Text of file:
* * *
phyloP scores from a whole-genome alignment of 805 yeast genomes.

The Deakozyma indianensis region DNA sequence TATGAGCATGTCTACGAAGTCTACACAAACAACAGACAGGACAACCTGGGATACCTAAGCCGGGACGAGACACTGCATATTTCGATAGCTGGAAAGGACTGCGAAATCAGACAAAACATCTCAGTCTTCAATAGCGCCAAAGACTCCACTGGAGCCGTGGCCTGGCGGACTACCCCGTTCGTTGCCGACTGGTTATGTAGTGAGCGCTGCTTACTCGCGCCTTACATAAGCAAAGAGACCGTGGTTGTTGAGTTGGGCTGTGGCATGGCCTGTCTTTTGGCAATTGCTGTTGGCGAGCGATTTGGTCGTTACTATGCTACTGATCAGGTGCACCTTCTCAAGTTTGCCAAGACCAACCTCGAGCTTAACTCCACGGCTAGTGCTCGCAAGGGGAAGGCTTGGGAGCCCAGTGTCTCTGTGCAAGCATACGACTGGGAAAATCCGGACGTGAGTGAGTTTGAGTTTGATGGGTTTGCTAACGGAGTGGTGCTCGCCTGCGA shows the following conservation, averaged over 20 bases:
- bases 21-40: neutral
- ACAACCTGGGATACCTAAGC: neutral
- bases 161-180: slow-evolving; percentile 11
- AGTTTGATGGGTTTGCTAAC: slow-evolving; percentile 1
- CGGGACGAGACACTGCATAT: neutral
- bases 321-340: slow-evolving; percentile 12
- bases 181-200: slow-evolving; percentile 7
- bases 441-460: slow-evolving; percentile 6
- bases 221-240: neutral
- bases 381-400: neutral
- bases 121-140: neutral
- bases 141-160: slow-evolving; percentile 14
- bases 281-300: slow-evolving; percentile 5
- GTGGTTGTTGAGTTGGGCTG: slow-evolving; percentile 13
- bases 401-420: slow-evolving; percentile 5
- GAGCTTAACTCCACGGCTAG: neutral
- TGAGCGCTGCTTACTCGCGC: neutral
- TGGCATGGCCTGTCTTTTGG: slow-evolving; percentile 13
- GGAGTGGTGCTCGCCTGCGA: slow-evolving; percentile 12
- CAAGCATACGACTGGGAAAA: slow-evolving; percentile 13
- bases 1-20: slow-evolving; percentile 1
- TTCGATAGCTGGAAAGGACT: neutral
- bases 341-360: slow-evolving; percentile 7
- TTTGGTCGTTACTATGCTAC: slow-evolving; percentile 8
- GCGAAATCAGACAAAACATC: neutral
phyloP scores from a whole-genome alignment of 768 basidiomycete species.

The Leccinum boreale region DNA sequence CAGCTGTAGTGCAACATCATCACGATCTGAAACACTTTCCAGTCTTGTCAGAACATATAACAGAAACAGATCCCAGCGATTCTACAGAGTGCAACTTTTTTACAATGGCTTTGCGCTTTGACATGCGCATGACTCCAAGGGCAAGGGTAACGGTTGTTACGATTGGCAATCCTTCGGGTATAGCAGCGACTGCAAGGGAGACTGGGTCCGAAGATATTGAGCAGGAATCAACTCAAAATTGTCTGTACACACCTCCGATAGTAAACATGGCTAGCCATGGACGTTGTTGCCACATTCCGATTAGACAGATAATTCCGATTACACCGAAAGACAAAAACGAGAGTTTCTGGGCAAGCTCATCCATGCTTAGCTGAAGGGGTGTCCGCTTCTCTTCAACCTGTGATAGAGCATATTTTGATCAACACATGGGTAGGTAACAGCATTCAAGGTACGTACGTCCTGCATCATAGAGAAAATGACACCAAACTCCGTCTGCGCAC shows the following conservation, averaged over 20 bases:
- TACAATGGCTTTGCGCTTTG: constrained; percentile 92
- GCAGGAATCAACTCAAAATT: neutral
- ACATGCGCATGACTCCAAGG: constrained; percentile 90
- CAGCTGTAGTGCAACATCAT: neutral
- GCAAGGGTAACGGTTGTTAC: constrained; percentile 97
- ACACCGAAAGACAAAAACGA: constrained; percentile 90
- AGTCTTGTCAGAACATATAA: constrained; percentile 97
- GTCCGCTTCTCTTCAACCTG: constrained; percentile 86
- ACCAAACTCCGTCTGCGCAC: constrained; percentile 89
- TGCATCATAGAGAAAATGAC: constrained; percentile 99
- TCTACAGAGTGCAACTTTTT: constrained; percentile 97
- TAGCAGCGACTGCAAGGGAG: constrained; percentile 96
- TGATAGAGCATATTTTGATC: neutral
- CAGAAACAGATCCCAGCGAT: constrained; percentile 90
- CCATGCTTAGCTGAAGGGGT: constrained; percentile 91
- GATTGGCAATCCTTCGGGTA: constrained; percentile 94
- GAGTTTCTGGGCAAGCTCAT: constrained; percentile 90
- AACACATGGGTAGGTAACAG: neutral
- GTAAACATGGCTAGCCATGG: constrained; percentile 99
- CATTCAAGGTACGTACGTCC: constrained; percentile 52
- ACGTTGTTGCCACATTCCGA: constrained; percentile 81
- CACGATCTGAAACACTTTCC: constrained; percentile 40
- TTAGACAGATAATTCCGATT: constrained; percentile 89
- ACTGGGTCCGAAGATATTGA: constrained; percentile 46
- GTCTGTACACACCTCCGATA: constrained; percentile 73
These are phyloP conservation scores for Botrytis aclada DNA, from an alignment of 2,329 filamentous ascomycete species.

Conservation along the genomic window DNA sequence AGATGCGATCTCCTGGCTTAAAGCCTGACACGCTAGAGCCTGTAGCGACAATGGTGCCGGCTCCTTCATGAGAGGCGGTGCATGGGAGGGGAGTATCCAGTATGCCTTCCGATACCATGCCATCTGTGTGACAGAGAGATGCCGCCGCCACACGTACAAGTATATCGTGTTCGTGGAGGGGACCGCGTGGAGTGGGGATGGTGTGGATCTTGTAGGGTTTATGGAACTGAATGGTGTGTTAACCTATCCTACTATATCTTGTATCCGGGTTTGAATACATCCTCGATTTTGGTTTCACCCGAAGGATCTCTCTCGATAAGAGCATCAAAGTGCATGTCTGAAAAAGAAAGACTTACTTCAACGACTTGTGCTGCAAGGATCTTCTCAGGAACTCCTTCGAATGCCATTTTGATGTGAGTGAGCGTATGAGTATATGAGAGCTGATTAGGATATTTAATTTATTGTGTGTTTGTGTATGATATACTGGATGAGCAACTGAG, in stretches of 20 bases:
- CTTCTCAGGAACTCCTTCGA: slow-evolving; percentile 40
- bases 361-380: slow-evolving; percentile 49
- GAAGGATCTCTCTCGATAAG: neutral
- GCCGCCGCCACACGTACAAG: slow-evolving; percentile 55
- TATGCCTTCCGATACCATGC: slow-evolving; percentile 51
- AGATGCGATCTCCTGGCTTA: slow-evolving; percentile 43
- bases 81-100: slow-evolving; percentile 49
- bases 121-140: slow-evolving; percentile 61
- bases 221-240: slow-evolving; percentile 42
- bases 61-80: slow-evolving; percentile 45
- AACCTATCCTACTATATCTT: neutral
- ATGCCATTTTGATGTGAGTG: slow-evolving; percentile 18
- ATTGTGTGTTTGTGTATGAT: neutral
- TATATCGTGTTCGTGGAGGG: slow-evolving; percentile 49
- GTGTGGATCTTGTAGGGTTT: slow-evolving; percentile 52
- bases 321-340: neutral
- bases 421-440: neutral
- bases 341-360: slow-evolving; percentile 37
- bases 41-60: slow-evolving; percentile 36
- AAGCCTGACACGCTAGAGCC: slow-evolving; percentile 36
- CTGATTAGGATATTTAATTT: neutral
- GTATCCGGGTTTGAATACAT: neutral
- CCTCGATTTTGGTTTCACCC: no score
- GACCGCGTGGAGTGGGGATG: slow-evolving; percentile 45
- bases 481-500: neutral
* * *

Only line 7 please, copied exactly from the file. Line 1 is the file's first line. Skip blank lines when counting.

- CGGGACGAGACACTGCATAT: neutral